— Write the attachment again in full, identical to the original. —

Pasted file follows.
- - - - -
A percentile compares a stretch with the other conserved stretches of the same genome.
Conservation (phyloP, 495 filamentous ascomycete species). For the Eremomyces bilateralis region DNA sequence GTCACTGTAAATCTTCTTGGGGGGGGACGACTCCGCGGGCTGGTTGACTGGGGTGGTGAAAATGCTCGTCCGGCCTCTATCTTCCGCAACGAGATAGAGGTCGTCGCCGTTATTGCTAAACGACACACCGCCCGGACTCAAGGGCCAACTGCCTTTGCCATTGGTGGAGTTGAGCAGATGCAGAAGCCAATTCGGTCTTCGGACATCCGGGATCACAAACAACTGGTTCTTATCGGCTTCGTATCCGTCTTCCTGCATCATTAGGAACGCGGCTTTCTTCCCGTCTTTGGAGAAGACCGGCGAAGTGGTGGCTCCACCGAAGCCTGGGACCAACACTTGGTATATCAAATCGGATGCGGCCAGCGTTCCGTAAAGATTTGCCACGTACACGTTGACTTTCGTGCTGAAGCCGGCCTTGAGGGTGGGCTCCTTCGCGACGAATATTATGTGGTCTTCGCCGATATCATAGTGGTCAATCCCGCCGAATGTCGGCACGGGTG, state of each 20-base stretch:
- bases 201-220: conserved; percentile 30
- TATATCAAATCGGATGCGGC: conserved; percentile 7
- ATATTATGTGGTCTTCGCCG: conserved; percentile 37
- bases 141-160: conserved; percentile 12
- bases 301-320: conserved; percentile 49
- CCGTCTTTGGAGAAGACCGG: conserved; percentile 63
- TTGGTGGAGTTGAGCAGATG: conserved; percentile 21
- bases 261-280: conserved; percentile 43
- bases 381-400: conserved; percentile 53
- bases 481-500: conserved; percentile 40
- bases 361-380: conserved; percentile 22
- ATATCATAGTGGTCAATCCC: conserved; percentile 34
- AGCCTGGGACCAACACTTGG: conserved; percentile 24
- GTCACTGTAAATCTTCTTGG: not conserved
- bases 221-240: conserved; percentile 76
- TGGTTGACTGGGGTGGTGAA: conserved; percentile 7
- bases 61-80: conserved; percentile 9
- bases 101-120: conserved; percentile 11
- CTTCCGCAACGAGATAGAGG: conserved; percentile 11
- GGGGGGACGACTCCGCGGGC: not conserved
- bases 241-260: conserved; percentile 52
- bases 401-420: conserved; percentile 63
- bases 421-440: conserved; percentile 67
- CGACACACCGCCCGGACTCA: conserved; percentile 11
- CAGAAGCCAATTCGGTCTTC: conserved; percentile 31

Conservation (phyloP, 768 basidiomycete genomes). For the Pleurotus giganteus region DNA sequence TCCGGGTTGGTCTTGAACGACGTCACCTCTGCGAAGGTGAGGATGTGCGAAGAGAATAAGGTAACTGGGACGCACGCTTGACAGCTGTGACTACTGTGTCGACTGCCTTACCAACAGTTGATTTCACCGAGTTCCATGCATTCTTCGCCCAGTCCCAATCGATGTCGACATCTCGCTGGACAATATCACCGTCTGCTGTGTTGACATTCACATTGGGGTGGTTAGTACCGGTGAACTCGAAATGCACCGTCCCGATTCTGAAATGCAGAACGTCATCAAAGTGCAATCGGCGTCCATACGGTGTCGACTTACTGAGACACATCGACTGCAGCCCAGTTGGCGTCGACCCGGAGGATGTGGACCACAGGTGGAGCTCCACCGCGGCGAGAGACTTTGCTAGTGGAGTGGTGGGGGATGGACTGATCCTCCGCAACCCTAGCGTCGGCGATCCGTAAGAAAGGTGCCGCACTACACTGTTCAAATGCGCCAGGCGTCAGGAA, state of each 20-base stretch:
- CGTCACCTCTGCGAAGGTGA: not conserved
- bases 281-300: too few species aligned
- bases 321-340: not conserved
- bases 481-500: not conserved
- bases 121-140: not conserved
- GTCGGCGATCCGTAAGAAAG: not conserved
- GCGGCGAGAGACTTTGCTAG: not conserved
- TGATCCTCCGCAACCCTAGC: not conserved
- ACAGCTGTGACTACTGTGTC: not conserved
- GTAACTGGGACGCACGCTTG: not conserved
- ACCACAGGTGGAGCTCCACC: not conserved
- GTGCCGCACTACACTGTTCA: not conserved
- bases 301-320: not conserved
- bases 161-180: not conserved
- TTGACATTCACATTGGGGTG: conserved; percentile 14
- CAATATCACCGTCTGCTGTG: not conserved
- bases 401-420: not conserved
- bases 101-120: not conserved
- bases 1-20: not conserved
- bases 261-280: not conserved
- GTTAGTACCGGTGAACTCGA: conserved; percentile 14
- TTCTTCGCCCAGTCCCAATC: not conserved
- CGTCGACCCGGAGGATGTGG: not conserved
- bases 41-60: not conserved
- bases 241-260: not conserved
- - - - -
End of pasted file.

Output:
A percentile compares a stretch with the other conserved stretches of the same genome.
Conservation (phyloP, 495 filamentous ascomycete species). For the Eremomyces bilateralis region DNA sequence GTCACTGTAAATCTTCTTGGGGGGGGACGACTCCGCGGGCTGGTTGACTGGGGTGGTGAAAATGCTCGTCCGGCCTCTATCTTCCGCAACGAGATAGAGGTCGTCGCCGTTATTGCTAAACGACACACCGCCCGGACTCAAGGGCCAACTGCCTTTGCCATTGGTGGAGTTGAGCAGATGCAGAAGCCAATTCGGTCTTCGGACATCCGGGATCACAAACAACTGGTTCTTATCGGCTTCGTATCCGTCTTCCTGCATCATTAGGAACGCGGCTTTCTTCCCGTCTTTGGAGAAGACCGGCGAAGTGGTGGCTCCACCGAAGCCTGGGACCAACACTTGGTATATCAAATCGGATGCGGCCAGCGTTCCGTAAAGATTTGCCACGTACACGTTGACTTTCGTGCTGAAGCCGGCCTTGAGGGTGGGCTCCTTCGCGACGAATATTATGTGGTCTTCGCCGATATCATAGTGGTCAATCCCGCCGAATGTCGGCACGGGTG, state of each 20-base stretch:
- bases 201-220: conserved; percentile 30
- TATATCAAATCGGATGCGGC: conserved; percentile 7
- ATATTATGTGGTCTTCGCCG: conserved; percentile 37
- bases 141-160: conserved; percentile 12
- bases 301-320: conserved; percentile 49
- CCGTCTTTGGAGAAGACCGG: conserved; percentile 63
- TTGGTGGAGTTGAGCAGATG: conserved; percentile 21
- bases 261-280: conserved; percentile 43
- bases 381-400: conserved; percentile 53
- bases 481-500: conserved; percentile 40
- bases 361-380: conserved; percentile 22
- ATATCATAGTGGTCAATCCC: conserved; percentile 34
- AGCCTGGGACCAACACTTGG: conserved; percentile 24
- GTCACTGTAAATCTTCTTGG: not conserved
- bases 221-240: conserved; percentile 76
- TGGTTGACTGGGGTGGTGAA: conserved; percentile 7
- bases 61-80: conserved; percentile 9
- bases 101-120: conserved; percentile 11
- CTTCCGCAACGAGATAGAGG: conserved; percentile 11
- GGGGGGACGACTCCGCGGGC: not conserved
- bases 241-260: conserved; percentile 52
- bases 401-420: conserved; percentile 63
- bases 421-440: conserved; percentile 67
- CGACACACCGCCCGGACTCA: conserved; percentile 11
- CAGAAGCCAATTCGGTCTTC: conserved; percentile 31

Conservation (phyloP, 768 basidiomycete genomes). For the Pleurotus giganteus region DNA sequence TCCGGGTTGGTCTTGAACGACGTCACCTCTGCGAAGGTGAGGATGTGCGAAGAGAATAAGGTAACTGGGACGCACGCTTGACAGCTGTGACTACTGTGTCGACTGCCTTACCAACAGTTGATTTCACCGAGTTCCATGCATTCTTCGCCCAGTCCCAATCGATGTCGACATCTCGCTGGACAATATCACCGTCTGCTGTGTTGACATTCACATTGGGGTGGTTAGTACCGGTGAACTCGAAATGCACCGTCCCGATTCTGAAATGCAGAACGTCATCAAAGTGCAATCGGCGTCCATACGGTGTCGACTTACTGAGACACATCGACTGCAGCCCAGTTGGCGTCGACCCGGAGGATGTGGACCACAGGTGGAGCTCCACCGCGGCGAGAGACTTTGCTAGTGGAGTGGTGGGGGATGGACTGATCCTCCGCAACCCTAGCGTCGGCGATCCGTAAGAAAGGTGCCGCACTACACTGTTCAAATGCGCCAGGCGTCAGGAA, state of each 20-base stretch:
- CGTCACCTCTGCGAAGGTGA: not conserved
- bases 281-300: too few species aligned
- bases 321-340: not conserved
- bases 481-500: not conserved
- bases 121-140: not conserved
- GTCGGCGATCCGTAAGAAAG: not conserved
- GCGGCGAGAGACTTTGCTAG: not conserved
- TGATCCTCCGCAACCCTAGC: not conserved
- ACAGCTGTGACTACTGTGTC: not conserved
- GTAACTGGGACGCACGCTTG: not conserved
- ACCACAGGTGGAGCTCCACC: not conserved
- GTGCCGCACTACACTGTTCA: not conserved
- bases 301-320: not conserved
- bases 161-180: not conserved
- TTGACATTCACATTGGGGTG: conserved; percentile 14
- CAATATCACCGTCTGCTGTG: not conserved
- bases 401-420: not conserved
- bases 101-120: not conserved
- bases 1-20: not conserved
- bases 261-280: not conserved
- GTTAGTACCGGTGAACTCGA: conserved; percentile 14
- TTCTTCGCCCAGTCCCAATC: not conserved
- CGTCGACCCGGAGGATGTGG: not conserved
- bases 41-60: not conserved
- bases 241-260: not conserved